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Sandy Hook Shooting Underscores Schools’ Vulnerability


Today’s shooting and killing of 20 children at Sandy Hook Elementary School in the peaceful, beautiful town of Newtown, Conn.—45 miles southwest of Hartford and 60 miles northeast of New York City—causes us all to take pause and wonder how such a tragedy can happen.

Those of us in the emergency community think of the responders, the tragic and grisly scene that they were forced to endure, and we feel the desire to reach out, pat them on the back and let them know that our thoughts and prayers are with them.

It appears that the shooter was targeting his mother’s class and had a purposeful attack plan. While the details are unfolding, many are trying to make sense out of this tragedy and wondering what they would do it an attack of this nature took place in their community.

I wanted to point out that this type of attack has occurred before and will be replicated again. School shootings have become commonplace for myriad reasons: revenge on bullying, retribution on teachers and administrators, and by individuals trying to make political or social statements.

But what few people talk about is that terrorism and mass-casualty experts have predicted this type of mass killing spree (and larger ones) for years. We dread hearing it, but terror organizations have been espousing it for years: If you want to make a statement and bring a country to its knees, kill scores of its children.

In my mass-casualty incident (MCI) classes, I discuss the little-known incident that occurred in Beslan School Number One (SNO) in the town of Beslan, North Ossetia (an autonomous republic in the North Caucasus region of the Russian Federation) on Sept. 1, 2004. It was a premeditated terrorist assault planned for the first day of school, a day on which it was customary for parents, siblings and grandparents to accompany their school-aged children back to school for the start of the new school year. The terrorists were deployed by a Chechen separatist warlord who demanded recognition of the independence of Chechnya at the United Nations and Russian withdrawal from Chechnya.

To make a strong statement, the assault was aimed at a very vulnerable and easy target: an elementary school where the students and faculty are not physically able to easily repel an attack. The terrorists easily entered an open-access, unsecured school that they had scouted, and took 1,100 people hostage (including 777 children).(1) They used the strongest male hostages to fortify the school and then summarily killed them to eliminate them as future threats.

They also herded the children into the school’s gymnasium and chained several children to basketball hoop assemblies rigged with explosives that would detonate if any of the young detainees tried to escape.

Townspeople soon learned of the terrorists’ takeover of the school, alerted the authorities and began to shoot at the school in an attempt to mitigate the incident.

The hostage situation lasted over three days and ended tragically when, during an assault by Russian security forces, one of the booby-trapped children detonated the explosives and 334 hostages, of which 186 were children, were killed.(2–3)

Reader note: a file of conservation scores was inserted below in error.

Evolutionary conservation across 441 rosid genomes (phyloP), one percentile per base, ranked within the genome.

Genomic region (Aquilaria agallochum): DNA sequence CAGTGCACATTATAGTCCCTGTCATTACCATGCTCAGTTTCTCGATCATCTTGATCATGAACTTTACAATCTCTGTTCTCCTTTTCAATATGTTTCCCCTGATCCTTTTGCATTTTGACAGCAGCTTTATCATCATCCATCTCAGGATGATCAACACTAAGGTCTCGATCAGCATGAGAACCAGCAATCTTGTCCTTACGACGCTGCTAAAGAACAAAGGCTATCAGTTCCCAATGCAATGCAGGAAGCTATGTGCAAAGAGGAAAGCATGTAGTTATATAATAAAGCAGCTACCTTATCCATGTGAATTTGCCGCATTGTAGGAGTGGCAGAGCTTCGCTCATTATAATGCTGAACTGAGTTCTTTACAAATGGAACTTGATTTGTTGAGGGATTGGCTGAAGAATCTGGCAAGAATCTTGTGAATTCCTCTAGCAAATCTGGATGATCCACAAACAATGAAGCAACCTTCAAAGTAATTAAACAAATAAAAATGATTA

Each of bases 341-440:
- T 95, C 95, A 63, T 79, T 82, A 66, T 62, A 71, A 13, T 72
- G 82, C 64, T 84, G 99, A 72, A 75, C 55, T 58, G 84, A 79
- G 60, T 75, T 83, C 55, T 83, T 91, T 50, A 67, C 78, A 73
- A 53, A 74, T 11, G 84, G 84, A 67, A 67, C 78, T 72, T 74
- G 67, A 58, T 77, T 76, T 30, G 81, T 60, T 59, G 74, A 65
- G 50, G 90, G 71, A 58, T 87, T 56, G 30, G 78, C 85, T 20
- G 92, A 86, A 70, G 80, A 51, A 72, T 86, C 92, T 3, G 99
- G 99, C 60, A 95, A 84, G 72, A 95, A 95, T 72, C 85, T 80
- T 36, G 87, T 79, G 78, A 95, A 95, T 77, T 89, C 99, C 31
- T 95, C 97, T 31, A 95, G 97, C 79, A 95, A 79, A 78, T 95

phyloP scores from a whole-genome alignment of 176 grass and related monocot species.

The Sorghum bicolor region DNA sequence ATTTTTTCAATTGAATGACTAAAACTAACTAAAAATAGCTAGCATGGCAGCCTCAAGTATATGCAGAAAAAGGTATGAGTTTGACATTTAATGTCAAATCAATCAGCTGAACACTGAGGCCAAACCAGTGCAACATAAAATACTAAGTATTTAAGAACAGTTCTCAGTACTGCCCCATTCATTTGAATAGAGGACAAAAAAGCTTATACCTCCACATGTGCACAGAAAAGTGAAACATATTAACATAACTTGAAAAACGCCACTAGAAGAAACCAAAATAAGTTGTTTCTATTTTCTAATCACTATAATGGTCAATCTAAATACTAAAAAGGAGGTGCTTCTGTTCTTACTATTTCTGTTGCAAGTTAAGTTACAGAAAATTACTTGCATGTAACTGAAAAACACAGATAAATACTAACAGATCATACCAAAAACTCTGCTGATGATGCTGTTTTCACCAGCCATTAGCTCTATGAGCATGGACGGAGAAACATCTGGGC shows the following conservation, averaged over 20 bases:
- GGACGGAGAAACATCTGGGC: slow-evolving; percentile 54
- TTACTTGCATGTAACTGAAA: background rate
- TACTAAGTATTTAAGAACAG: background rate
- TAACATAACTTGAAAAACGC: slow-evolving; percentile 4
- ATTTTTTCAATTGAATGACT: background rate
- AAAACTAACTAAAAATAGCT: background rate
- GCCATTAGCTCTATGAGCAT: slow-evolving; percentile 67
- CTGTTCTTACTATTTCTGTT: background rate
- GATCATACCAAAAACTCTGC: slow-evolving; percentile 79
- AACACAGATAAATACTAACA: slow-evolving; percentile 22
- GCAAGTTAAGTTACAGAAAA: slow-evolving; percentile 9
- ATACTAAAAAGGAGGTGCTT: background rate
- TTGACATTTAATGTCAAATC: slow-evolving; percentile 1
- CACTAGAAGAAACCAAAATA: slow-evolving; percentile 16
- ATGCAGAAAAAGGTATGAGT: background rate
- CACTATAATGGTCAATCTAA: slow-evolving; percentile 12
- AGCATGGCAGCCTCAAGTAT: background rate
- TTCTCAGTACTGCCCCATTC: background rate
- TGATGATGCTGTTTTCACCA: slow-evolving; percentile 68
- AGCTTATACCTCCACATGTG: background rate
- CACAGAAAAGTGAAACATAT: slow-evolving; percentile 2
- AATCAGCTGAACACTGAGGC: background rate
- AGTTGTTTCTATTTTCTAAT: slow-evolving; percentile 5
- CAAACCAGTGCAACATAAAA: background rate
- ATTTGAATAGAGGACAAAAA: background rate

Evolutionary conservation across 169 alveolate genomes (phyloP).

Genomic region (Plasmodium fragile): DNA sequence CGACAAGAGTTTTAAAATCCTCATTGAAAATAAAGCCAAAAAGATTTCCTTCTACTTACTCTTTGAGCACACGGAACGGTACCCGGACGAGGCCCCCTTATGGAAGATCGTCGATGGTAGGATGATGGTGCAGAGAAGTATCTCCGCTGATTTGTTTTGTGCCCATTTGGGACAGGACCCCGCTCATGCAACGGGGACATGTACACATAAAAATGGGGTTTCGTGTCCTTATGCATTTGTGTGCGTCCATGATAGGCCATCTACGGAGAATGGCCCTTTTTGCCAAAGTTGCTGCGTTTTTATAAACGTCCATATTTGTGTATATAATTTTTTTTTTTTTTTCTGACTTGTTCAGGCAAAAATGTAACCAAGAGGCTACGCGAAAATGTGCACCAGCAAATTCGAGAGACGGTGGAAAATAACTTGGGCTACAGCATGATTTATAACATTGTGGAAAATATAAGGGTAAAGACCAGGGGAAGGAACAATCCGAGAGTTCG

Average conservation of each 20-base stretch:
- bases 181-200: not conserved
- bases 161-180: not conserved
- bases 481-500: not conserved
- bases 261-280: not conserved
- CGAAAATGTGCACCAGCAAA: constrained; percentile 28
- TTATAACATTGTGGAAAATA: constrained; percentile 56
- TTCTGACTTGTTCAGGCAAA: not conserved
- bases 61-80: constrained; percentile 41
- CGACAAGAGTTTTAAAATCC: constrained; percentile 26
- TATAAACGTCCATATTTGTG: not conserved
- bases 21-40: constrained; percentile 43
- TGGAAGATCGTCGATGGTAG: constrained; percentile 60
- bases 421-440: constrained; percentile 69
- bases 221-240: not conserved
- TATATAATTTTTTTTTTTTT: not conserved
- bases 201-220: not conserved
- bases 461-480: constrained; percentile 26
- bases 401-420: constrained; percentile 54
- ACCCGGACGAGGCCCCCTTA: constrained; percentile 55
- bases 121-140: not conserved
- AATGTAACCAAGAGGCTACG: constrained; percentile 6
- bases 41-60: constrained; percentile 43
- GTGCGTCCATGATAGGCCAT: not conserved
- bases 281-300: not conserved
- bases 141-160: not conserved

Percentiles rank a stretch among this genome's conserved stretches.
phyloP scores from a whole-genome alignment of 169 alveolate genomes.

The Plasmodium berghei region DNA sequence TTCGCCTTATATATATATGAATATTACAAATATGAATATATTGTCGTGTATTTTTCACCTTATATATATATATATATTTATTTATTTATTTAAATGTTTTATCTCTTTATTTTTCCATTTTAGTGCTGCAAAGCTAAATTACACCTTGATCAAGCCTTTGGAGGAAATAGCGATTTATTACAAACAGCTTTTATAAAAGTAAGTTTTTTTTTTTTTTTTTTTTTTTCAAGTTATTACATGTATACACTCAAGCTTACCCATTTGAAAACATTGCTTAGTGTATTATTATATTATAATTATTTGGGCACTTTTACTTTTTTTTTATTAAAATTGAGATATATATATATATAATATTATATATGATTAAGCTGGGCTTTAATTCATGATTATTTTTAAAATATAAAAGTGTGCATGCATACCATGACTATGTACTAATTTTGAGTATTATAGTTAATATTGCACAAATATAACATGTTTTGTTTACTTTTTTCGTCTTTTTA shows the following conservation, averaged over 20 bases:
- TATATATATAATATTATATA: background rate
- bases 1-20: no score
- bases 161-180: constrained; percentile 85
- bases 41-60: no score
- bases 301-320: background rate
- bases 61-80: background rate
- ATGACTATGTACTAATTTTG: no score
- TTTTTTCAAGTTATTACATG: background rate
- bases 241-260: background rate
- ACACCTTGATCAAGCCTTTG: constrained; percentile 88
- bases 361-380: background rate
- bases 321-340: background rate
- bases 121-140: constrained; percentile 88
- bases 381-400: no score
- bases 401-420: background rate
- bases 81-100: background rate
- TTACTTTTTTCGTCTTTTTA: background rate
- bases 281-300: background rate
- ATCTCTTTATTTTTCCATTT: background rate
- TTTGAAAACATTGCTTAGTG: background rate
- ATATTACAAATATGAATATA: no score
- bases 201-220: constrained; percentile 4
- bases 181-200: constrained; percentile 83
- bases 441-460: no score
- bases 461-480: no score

Although the event led to security and political repercussions in Russia, most notably a series of federal government reforms consolidating power in the Kremlin and strengthening of the powers of the Russian president, the most important outcome for emergency responders was the publishing of the book Terror at Beslan, by terrorism expert John Giduck.(4)

Giduck used contacts inside Russia and personal interviews to present a complete and accurate story of the Beslan School Siege. His book vividly tells the untold story about the victims, the responders to the incident and moment-by-moment actions that took place. More importantly the book highlights the lessons America's school system can learn from the tragedy to protect itself from terrorism. Giduck dedicates two chapters to how we, in America, can prepare for such events.

Today’s tragedy in Newton, Conn., in an elementary school occupied by 700 children, should cause all responding agencies to take the time to obtain Terror at Beslan, read it carefully and work with their school systems to improve school security, practice active-shooter and MCI scenarios, and be prepared for such an event to happen in their community—particularly one involving places where a high volume of children are located.

To obtain a copy of Terror at Beslan, go to one of the two sites listed below:

1. UNICEF (Aug. 31, 2006) Beslan: Two years on. In Web Archive. Retrieved Jan. 9 2007 from http://web.archive.org/web/20090404112922/http://www.unicef.org/russia/media_4875.html.

2. Beslan school hostage crisis. (n.d.) In Wikipedia. Retrieved Dec. 15, 2012 from http://en.wikipedia.org/wiki/Beslan_school_hostage_crisis.

3. BBC News (Sept. 2, 2005) Putin meets angry Beslan mothers. In BBC News. Retrieved Dec. 15, 2012 from http://news.bbc.co.uk/2/hi/europe/4207112.stm.

4. Saradzhyan S. (Feb. 26, 2008) Chechnya vow cast a long shadow. In The Moscow Times. Retrieved Dec. 15, 2012 from www.themoscowtimes.com/special_report/article/chechnya-vow-cast-a-long-shadow/356028.html.


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